Bipartisanship Proves Elusive in US Health Care Debate
Bipartisanship Proves Elusive in US Health Care Debate
<!-- IMAGE -->

President Barack Obama and his Democratic allies in the U.S. Congress moved closer to enacting a health care reform bill this week when a version of reform was approved by the influential Senate Finance Committee.  So far, Democratic efforts on health care have attracted the support of only one Republican, and the prospects for winning over more appear remote.  While bipartisanship seems elusive now, this was not always the case in Washington.

The political battle lines in the health care reform debate are stark and have come to symbolize the era of polarized politics in Washington.

But there was a time when bipartisan support for major pieces of legislation was not so far-fetched.

In the 1960s, for example, many Republicans were supportive of civil rights efforts in Congress when the Democratic Party was split between southern conservatives and northern liberals.

Some key Republican senators also voted to ratify the Panama Canal Treaty in 1978 despite criticism from conservatives that then President Jimmy Carter was weakening the U.S. by giving up control of the Panama Canal.

In 1973, lawmakers from both parties overwhelmingly supported passage of the Endangered Species Act.  And in the mid-1990s, a number of Democrats embraced efforts at welfare reform first put forward by conservative Republicans. 

But all of that seems long forgotten in the current Washington debate over health care reform.

President Obama has made health care his top domestic priority, and congressional Democrats are intent in following through on campaign promises they made in the last two elections.

<!-- IMAGE -->

Senate Democratic leader Harry Reid says the door remains open to Republican support.

"Come join us," he said. "We want health care reform.  We want to do it with you.  We are going to do it with them or without them."

But so far the only Republican to walk through that door is Senator Olympia Snowe of Maine.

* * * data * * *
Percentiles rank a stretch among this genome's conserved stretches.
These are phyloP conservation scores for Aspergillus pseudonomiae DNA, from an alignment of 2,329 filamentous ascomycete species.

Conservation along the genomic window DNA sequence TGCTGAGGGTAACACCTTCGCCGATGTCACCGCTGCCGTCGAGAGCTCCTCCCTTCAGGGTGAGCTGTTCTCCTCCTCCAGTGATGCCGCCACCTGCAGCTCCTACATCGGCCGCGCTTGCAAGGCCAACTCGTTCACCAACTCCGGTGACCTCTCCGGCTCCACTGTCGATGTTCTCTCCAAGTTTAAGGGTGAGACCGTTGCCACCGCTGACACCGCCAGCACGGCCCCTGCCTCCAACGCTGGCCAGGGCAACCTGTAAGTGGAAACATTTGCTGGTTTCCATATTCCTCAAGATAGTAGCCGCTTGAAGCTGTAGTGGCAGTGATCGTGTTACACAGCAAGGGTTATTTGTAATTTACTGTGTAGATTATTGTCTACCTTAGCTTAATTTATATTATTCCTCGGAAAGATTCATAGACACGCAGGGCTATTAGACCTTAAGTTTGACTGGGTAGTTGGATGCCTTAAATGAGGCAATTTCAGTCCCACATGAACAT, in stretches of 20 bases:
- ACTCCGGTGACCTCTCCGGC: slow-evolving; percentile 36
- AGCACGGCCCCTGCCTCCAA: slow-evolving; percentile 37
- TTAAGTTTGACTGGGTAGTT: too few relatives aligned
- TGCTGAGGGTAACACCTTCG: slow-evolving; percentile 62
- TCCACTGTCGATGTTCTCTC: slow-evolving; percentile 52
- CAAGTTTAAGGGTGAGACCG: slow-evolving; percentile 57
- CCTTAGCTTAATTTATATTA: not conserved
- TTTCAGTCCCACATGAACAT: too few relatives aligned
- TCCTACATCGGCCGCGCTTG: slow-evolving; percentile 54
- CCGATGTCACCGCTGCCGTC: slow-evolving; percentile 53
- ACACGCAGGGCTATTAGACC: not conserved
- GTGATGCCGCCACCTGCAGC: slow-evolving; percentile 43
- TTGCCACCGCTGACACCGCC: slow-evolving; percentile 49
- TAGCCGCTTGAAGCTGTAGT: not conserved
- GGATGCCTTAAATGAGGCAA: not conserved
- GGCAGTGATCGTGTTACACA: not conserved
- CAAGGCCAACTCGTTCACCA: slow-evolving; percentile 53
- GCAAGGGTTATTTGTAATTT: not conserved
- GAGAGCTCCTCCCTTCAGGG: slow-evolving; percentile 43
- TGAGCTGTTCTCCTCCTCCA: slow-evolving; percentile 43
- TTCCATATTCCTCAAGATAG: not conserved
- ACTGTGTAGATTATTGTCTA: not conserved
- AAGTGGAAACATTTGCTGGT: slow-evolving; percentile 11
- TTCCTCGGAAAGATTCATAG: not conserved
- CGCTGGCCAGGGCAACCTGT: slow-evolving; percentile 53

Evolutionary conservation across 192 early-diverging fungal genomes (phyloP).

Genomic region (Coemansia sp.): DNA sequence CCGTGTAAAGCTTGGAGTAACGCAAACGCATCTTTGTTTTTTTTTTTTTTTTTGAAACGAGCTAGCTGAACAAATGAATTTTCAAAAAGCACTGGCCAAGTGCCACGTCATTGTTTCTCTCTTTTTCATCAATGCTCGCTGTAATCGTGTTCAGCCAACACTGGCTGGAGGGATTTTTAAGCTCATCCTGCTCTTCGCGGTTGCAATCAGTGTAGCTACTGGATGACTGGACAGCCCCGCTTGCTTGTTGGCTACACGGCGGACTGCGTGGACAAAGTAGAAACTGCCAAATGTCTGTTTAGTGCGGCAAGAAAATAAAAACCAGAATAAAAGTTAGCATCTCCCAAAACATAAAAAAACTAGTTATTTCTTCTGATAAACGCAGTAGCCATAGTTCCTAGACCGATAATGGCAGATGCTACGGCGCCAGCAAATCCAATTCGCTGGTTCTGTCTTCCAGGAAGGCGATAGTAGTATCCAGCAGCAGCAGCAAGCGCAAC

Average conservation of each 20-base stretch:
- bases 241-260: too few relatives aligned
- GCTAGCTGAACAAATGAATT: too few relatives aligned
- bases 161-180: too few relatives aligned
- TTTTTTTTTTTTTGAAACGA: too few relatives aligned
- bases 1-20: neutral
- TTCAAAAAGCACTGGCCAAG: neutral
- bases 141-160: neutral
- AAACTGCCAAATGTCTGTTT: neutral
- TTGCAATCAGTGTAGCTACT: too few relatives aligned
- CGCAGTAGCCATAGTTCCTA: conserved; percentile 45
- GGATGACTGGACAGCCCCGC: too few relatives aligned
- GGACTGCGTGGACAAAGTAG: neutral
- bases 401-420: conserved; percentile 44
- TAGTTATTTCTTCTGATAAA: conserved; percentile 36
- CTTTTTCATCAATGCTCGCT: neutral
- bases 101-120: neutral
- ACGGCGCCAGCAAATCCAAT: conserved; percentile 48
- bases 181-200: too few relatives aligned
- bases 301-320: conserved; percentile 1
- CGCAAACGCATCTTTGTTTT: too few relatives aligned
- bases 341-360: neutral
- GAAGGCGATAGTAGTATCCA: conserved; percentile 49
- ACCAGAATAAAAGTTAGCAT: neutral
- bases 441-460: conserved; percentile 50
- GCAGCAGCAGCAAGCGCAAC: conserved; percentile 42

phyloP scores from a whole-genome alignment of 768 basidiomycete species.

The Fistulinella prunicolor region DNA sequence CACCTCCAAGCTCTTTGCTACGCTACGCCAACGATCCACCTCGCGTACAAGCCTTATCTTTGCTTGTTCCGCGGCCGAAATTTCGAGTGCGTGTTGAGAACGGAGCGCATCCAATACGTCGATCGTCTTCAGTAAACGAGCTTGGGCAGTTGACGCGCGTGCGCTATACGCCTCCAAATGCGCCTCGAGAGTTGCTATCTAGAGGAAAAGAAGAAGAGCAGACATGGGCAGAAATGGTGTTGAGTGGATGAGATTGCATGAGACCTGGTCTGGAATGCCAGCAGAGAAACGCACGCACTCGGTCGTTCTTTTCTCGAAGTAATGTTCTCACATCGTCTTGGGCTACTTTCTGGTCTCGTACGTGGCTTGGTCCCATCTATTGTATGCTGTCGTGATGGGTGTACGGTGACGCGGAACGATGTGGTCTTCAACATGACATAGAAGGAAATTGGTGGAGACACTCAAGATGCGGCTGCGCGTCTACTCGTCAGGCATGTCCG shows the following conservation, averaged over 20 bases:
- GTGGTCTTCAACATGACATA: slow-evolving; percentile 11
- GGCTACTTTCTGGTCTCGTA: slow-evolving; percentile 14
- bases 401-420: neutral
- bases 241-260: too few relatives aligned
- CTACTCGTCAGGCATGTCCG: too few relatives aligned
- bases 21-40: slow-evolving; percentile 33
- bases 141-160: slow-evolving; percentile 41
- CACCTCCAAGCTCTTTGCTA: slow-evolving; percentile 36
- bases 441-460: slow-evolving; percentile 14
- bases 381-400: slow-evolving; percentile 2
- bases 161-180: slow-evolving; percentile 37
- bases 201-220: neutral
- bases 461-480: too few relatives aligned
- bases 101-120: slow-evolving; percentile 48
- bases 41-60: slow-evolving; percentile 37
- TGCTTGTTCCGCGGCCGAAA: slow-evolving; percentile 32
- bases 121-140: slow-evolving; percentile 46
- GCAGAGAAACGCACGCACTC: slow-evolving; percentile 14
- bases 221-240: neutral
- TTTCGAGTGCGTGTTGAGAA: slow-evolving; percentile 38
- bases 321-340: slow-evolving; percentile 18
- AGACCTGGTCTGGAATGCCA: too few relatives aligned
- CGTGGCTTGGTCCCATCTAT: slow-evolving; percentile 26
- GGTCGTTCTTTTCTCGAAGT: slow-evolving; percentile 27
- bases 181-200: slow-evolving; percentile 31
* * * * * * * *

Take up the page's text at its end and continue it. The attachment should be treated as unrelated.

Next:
"And I happen to think that the consequences of inaction dictate the urgency of Congress to take every opportunity to demonstrate its capacity to solve the monumental issues of our time," she said.

Snowe made it clear that her support for health care reform could change depending on what the final version of a health care bill looks like.

But the vast majority of Republicans oppose the various Democratic proposals as too much government interference in the economy.

"The Democrats' plans put us on a path to government-run health care," said Congressman John Boehner, who leads the Republican minority in the House of Representatives.

Polarized party politics reached a fever pitch during the presidency of Democrat Bill Clinton during the 1990s, and continued through the eight years of former President George W. Bush.

In last year's presidential campaign, candidate Barack Obama talked about trying to change the political culture in Washington, but so far has had little success.

"Many Republicans, including some quite conservative ones, want to work with the other side because they are spending their careers here not just to kill things or destroy the other party, but to actually improve the lot of the country," said Norman Ornstein, a political analyst at the American Enterprise Institute in Washington. "But the internal pressure to avoid, as we say sleeping with the enemy, is so great that it keeps them from doing so."

The two parties remain sharply divided on what they see as the role of government, and that divide is playing out in the health care debate.

Republicans cite the example of former President Ronald Reagan, who sought to decrease the influence of the federal government on average Americans.

Democrats have long held a different view, says Georgetown University expert Stephen Wayne.

"Since the New Deal of Franklin Delano Roosevelt, the Democrats have basically supported a heavier government involvement," he said. "If the economy was broke, it was up to the president to fix it."

Despite the political divide, analysts see the recent vote on health care reform in the Senate Finance Committee as significant.

"This is as close as Congress has come in 60 years of trying to do health care reform to getting a bill to the Senate floor and it is a big win for Senate Democrats and potentially, if it gets through the [Senate] floor and gets past the House [of Representatives], an enormous win for Barack Obama," said Martin Kady, who is with the political Web site Politico.

But even President Obama has been quick to point out that the battle over health care reform is far from over.

"We are now closer than ever before to passing health reform," he said. "But we are not there yet."

Competing versions of health care reform plans will have to be reconciled in both the Senate and House.  Eventually a final plan will have to be produced that can win a majority of votes in the House and 60 of the 100 votes in the Senate in order to prevent Republicans from trying to kill it through parliamentary delaying tactics.